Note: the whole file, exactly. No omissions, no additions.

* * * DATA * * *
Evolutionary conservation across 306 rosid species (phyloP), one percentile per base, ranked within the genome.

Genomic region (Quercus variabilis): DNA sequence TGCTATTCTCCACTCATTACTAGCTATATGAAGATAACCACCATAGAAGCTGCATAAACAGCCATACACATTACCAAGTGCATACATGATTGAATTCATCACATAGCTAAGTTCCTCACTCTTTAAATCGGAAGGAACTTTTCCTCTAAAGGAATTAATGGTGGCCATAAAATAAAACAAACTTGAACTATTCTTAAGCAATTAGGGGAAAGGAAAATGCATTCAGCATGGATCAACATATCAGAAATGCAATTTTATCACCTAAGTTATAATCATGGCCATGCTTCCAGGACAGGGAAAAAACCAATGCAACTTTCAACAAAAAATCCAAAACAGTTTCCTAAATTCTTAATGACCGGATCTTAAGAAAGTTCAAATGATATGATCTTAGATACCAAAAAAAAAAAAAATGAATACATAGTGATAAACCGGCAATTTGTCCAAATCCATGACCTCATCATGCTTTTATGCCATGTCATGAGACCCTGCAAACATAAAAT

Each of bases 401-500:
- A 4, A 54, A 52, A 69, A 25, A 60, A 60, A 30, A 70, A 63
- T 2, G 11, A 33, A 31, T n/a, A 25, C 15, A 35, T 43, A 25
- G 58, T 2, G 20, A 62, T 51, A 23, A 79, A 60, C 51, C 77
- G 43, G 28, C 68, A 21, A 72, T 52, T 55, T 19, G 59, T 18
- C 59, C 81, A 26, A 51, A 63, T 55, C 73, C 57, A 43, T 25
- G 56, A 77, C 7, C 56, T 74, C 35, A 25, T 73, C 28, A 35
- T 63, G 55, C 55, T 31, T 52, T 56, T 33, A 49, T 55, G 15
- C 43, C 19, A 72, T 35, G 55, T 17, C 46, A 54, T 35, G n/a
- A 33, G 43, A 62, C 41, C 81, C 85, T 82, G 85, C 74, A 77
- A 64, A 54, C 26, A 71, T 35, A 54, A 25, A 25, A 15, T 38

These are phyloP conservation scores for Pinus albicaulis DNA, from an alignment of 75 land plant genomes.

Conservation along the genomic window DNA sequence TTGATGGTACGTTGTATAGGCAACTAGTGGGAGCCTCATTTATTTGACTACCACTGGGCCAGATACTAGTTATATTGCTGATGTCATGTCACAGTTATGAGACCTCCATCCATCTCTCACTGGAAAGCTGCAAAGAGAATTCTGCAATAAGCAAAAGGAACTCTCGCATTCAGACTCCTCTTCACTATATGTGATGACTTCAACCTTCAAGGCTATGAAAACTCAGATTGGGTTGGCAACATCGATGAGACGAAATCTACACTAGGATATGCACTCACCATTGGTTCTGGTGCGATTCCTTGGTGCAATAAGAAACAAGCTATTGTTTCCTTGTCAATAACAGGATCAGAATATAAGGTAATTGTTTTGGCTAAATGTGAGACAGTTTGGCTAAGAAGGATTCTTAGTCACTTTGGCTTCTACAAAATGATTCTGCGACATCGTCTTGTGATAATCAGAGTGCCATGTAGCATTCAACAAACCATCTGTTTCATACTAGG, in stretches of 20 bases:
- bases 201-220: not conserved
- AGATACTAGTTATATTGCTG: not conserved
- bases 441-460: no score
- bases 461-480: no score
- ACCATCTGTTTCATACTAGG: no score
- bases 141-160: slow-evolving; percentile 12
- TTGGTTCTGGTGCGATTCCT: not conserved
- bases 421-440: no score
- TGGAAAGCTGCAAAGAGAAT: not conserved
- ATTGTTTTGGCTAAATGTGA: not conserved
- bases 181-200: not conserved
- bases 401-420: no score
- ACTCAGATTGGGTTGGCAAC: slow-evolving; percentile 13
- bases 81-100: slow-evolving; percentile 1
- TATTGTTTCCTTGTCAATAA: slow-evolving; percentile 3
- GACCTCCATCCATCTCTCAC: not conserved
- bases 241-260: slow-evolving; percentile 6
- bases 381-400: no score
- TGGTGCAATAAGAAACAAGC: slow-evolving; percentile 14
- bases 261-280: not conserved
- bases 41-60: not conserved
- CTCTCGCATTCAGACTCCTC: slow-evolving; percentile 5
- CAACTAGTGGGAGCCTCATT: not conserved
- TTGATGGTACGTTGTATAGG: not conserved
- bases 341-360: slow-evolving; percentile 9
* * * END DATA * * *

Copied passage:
Evolutionary conservation across 306 rosid species (phyloP), one percentile per base, ranked within the genome.

Genomic region (Quercus variabilis): DNA sequence TGCTATTCTCCACTCATTACTAGCTATATGAAGATAACCACCATAGAAGCTGCATAAACAGCCATACACATTACCAAGTGCATACATGATTGAATTCATCACATAGCTAAGTTCCTCACTCTTTAAATCGGAAGGAACTTTTCCTCTAAAGGAATTAATGGTGGCCATAAAATAAAACAAACTTGAACTATTCTTAAGCAATTAGGGGAAAGGAAAATGCATTCAGCATGGATCAACATATCAGAAATGCAATTTTATCACCTAAGTTATAATCATGGCCATGCTTCCAGGACAGGGAAAAAACCAATGCAACTTTCAACAAAAAATCCAAAACAGTTTCCTAAATTCTTAATGACCGGATCTTAAGAAAGTTCAAATGATATGATCTTAGATACCAAAAAAAAAAAAAATGAATACATAGTGATAAACCGGCAATTTGTCCAAATCCATGACCTCATCATGCTTTTATGCCATGTCATGAGACCCTGCAAACATAAAAT

Each of bases 401-500:
- A 4, A 54, A 52, A 69, A 25, A 60, A 60, A 30, A 70, A 63
- T 2, G 11, A 33, A 31, T n/a, A 25, C 15, A 35, T 43, A 25
- G 58, T 2, G 20, A 62, T 51, A 23, A 79, A 60, C 51, C 77
- G 43, G 28, C 68, A 21, A 72, T 52, T 55, T 19, G 59, T 18
- C 59, C 81, A 26, A 51, A 63, T 55, C 73, C 57, A 43, T 25
- G 56, A 77, C 7, C 56, T 74, C 35, A 25, T 73, C 28, A 35
- T 63, G 55, C 55, T 31, T 52, T 56, T 33, A 49, T 55, G 15
- C 43, C 19, A 72, T 35, G 55, T 17, C 46, A 54, T 35, G n/a
- A 33, G 43, A 62, C 41, C 81, C 85, T 82, G 85, C 74, A 77
- A 64, A 54, C 26, A 71, T 35, A 54, A 25, A 25, A 15, T 38

These are phyloP conservation scores for Pinus albicaulis DNA, from an alignment of 75 land plant genomes.

Conservation along the genomic window DNA sequence TTGATGGTACGTTGTATAGGCAACTAGTGGGAGCCTCATTTATTTGACTACCACTGGGCCAGATACTAGTTATATTGCTGATGTCATGTCACAGTTATGAGACCTCCATCCATCTCTCACTGGAAAGCTGCAAAGAGAATTCTGCAATAAGCAAAAGGAACTCTCGCATTCAGACTCCTCTTCACTATATGTGATGACTTCAACCTTCAAGGCTATGAAAACTCAGATTGGGTTGGCAACATCGATGAGACGAAATCTACACTAGGATATGCACTCACCATTGGTTCTGGTGCGATTCCTTGGTGCAATAAGAAACAAGCTATTGTTTCCTTGTCAATAACAGGATCAGAATATAAGGTAATTGTTTTGGCTAAATGTGAGACAGTTTGGCTAAGAAGGATTCTTAGTCACTTTGGCTTCTACAAAATGATTCTGCGACATCGTCTTGTGATAATCAGAGTGCCATGTAGCATTCAACAAACCATCTGTTTCATACTAGG, in stretches of 20 bases:
- bases 201-220: not conserved
- AGATACTAGTTATATTGCTG: not conserved
- bases 441-460: no score
- bases 461-480: no score
- ACCATCTGTTTCATACTAGG: no score
- bases 141-160: slow-evolving; percentile 12
- TTGGTTCTGGTGCGATTCCT: not conserved
- bases 421-440: no score
- TGGAAAGCTGCAAAGAGAAT: not conserved
- ATTGTTTTGGCTAAATGTGA: not conserved
- bases 181-200: not conserved
- bases 401-420: no score
- ACTCAGATTGGGTTGGCAAC: slow-evolving; percentile 13
- bases 81-100: slow-evolving; percentile 1
- TATTGTTTCCTTGTCAATAA: slow-evolving; percentile 3
- GACCTCCATCCATCTCTCAC: not conserved
- bases 241-260: slow-evolving; percentile 6
- bases 381-400: no score
- TGGTGCAATAAGAAACAAGC: slow-evolving; percentile 14
- bases 261-280: not conserved
- bases 41-60: not conserved
- CTCTCGCATTCAGACTCCTC: slow-evolving; percentile 5
- CAACTAGTGGGAGCCTCATT: not conserved
- TTGATGGTACGTTGTATAGG: not conserved
- bases 341-360: slow-evolving; percentile 9